You are walking a very narrow tight rope when you make such a film. It is building the illusion of the impossible and giving it the semblance of reality that is of prime importance. The moment the film becomes stupid the audience will laugh and the illusion is lost…never to be regained. The story must be intelligent and coherent as well as being unusual and bizarre…in fact just like a fairy tale or a good folk story. The “horror” has to be for the sake of the story and not as a few recent films had done, have a story outline just for the sake of injecting as many shocks as possible.
The central character is most important in a “horror” picture because he is more complex.
You must understand his point of view although you know he is mistaken. You must have sympathy for him although you know his is terribly wrong. An example of a good central character of this type was Columbia’s Mad Doctor in the famous series. Although you were pleased to see him destroyed you were sorry that it had happened.
The special technique of “horror” filmmaking is to stimulate the imagination. This is usually done by showing bits and pieces, which gradually build up a picture in people’s imagination. For instance, in the Frankenstein films one saw the doctor with fuming liquids, bubbling test tubes, lights flashing and electrical circuits buzzing. These various images cut together heightened the tension. At the correct moment the monster would appear and (I hope) the audience would jump. It is important in any visual entertainment to allow the audience to use its imagination–never underline the action. If sympathy is wanted for the character, he himself must reject sympathy.
Although I am devoted to the part of the Monster in the Frankenstein films (if I lived to be a thousand I would always be associated with them) I pulled out after making the third in the series. After the first three I could see that the possibilities were exhausted for both Dr. Frankenstein and his Monster. In fact, the poor brute was becoming a comic prop for the third act. I always felt that the first three in the series were tasteful and well produced, unlike the trend of many films today which seem intent on degrading an audience rather than purging their emotions with a kind of terror that is cathartic in its effect.
I remember the advent of the “horror” picture. I had kicked around Hollywood for ten years playing extra and various small parts in films. When the Depression came in America I even took up lorry driving. When things became a little more stable I landed a role in a play called “The Criminal Code” as a convict. I had ugly cropped hair and a gruesome make-up. I played the same role in the film. One of the studio executives no doubt thought, “Here’s an ugly looking customer; let’s try him for the part of the Monster.” I was given a test and got the part although the make-up was not at that time created. Jack Pierce, the chief make-up artist at Universal, and I, worked three hours almost every evening for three weeks creating the makeup. Finally James Whale, who directed FRANKENSTEIN, saw the test and was overjoyed. Jack Pierce’s words still echo in my mind: “This is going to be a big thing!” How right he was.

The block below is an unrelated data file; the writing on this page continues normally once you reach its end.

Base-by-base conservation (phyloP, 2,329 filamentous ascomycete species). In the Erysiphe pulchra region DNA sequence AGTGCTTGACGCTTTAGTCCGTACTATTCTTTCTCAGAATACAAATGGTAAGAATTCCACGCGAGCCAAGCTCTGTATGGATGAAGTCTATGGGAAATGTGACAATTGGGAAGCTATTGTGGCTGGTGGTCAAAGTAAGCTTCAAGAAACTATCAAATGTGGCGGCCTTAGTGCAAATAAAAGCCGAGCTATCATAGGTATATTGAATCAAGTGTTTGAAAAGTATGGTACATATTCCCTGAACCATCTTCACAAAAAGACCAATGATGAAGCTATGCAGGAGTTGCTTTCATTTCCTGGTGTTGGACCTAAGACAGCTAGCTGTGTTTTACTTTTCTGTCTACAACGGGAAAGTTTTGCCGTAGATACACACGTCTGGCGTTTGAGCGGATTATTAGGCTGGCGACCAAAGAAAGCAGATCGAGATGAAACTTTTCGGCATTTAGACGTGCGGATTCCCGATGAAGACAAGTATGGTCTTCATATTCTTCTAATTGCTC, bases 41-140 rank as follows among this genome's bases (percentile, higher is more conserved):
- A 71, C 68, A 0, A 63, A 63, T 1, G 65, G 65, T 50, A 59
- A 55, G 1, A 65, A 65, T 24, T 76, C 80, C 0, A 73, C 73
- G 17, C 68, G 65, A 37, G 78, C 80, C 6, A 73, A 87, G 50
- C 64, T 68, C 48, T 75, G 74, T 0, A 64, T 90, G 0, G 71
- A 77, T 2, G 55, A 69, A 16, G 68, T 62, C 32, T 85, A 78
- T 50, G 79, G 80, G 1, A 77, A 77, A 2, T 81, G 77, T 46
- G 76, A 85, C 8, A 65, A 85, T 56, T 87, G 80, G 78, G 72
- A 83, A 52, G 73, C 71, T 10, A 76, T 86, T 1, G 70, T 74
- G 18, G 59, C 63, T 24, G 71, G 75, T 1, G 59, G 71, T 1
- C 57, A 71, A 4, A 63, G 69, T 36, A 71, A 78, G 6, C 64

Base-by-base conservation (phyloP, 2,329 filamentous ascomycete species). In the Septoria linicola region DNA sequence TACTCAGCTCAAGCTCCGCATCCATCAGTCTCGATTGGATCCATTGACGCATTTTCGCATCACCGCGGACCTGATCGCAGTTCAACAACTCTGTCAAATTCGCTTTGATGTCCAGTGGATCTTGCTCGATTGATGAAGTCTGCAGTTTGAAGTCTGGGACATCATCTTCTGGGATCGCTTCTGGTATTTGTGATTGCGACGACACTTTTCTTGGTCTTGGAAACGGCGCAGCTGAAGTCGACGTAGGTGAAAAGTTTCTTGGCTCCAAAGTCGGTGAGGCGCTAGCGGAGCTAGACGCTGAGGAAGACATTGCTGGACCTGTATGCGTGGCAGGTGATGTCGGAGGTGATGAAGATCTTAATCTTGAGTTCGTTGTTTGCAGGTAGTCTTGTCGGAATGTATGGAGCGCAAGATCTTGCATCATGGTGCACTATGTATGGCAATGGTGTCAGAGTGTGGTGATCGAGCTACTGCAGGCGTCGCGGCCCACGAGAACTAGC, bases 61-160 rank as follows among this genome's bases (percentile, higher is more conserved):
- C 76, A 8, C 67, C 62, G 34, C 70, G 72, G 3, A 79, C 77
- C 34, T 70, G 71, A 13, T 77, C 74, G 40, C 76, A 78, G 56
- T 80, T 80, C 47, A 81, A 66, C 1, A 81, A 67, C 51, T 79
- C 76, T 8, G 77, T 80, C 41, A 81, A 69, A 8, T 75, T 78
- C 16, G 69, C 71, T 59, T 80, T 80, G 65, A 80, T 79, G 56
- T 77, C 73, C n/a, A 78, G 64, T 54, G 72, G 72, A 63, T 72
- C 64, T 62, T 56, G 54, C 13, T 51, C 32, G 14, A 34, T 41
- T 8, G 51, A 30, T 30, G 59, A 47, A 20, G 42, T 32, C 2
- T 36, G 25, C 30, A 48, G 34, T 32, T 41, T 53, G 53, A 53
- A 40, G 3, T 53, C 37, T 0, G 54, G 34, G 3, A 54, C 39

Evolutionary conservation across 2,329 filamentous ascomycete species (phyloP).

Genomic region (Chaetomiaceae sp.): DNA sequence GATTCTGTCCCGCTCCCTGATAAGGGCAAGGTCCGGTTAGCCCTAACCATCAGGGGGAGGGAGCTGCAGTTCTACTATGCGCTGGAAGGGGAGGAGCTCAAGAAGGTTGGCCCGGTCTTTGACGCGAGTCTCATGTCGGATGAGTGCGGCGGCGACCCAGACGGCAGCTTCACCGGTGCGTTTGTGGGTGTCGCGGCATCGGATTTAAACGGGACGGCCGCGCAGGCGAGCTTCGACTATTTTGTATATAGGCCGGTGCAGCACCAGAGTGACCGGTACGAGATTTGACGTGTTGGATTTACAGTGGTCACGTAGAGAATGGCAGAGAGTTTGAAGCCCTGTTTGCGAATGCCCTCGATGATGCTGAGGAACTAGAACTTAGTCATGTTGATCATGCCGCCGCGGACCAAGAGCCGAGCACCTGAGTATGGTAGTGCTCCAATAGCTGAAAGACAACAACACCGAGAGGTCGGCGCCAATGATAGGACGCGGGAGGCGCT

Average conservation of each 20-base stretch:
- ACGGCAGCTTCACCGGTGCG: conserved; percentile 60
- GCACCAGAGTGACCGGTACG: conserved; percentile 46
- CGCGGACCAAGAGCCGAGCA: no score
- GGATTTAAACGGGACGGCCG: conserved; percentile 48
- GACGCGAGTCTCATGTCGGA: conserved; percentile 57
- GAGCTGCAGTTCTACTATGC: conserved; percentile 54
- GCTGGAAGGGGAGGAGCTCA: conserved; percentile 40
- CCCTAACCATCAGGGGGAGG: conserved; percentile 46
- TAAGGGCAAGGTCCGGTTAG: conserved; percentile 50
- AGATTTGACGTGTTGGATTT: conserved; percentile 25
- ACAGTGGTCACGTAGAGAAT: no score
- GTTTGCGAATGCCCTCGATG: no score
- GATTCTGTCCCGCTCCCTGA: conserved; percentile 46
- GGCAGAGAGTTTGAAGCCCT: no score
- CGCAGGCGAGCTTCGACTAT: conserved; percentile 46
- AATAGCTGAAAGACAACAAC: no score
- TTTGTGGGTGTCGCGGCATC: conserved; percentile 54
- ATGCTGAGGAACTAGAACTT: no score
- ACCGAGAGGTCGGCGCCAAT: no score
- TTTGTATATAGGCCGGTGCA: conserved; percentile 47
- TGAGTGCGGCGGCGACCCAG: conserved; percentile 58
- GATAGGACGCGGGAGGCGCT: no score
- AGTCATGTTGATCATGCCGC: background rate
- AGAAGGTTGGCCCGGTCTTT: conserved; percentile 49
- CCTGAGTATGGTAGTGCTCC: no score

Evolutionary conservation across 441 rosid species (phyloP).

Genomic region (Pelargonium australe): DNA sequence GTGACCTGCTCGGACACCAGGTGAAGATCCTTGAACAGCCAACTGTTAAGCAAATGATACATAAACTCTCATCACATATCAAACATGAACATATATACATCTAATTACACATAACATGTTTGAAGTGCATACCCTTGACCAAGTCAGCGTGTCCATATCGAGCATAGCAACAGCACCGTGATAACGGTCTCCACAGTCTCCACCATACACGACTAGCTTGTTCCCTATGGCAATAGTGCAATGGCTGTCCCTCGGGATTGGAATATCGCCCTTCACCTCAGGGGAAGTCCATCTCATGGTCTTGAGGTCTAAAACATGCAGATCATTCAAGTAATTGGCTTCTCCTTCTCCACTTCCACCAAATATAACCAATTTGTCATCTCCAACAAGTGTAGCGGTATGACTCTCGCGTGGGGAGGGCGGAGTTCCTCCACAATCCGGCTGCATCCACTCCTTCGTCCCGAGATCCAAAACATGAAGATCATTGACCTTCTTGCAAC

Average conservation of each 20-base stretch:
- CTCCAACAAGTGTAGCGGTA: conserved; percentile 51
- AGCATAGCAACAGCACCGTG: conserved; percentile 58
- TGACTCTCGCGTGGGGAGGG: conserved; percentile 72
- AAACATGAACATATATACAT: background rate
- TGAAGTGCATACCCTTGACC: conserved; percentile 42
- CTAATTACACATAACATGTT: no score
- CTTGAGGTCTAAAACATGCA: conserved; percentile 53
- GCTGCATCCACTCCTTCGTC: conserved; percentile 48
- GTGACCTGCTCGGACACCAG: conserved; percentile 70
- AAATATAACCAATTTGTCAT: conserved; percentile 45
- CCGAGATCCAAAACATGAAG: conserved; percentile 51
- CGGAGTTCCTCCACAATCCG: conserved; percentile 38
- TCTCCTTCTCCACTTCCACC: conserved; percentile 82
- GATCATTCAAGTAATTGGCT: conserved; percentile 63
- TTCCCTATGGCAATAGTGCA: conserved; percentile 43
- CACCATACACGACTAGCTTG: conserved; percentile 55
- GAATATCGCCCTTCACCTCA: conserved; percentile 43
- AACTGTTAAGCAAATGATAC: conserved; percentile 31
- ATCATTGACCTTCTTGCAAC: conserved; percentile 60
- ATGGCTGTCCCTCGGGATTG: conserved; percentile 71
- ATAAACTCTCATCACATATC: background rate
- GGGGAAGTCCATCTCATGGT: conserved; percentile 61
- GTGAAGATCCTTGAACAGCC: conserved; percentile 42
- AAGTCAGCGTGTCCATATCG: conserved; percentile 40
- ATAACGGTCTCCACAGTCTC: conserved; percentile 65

I felt that the role was a challenge. I had to portray a sub-human of little intelligence and without speech, still getting over the sympathetic qualities in the role. When the Monster did speak (in the second film) I knew that this was eventually going to destroy the character. It did for me, anyway.
I believe the British censor cut a scene from THE BRIDE OF FRANKENSTEIN because of what he thought in his own mind were necrophile tendencies. I must say now that I have never knowingly been in a scene that was objectionable to good taste. Some of my films have been stupid and silly, because they did not have good stories, but they have never been distasteful. I am opposed to censorship in any form. Censorship always seems to me to be a mistrust of people’s intelligence. I believe that good taste takes care of license. It is also worth remembering that one does not have to go and see a film.
I have been asked many times: What is the best “horror” film you have made? I would say without a doubt, the original FRANKENSTEIN.
I always try to see a film in which I have appeared when it goes on release, so that all the technical details are not too fresh in my mind. I am afraid that “horror” films do not excite me much. Possibly because I have made so many; but for millions of film goers, they relieve the humdrum life of the average individual better than any other kind of story, and that after all is what entertainment should always do.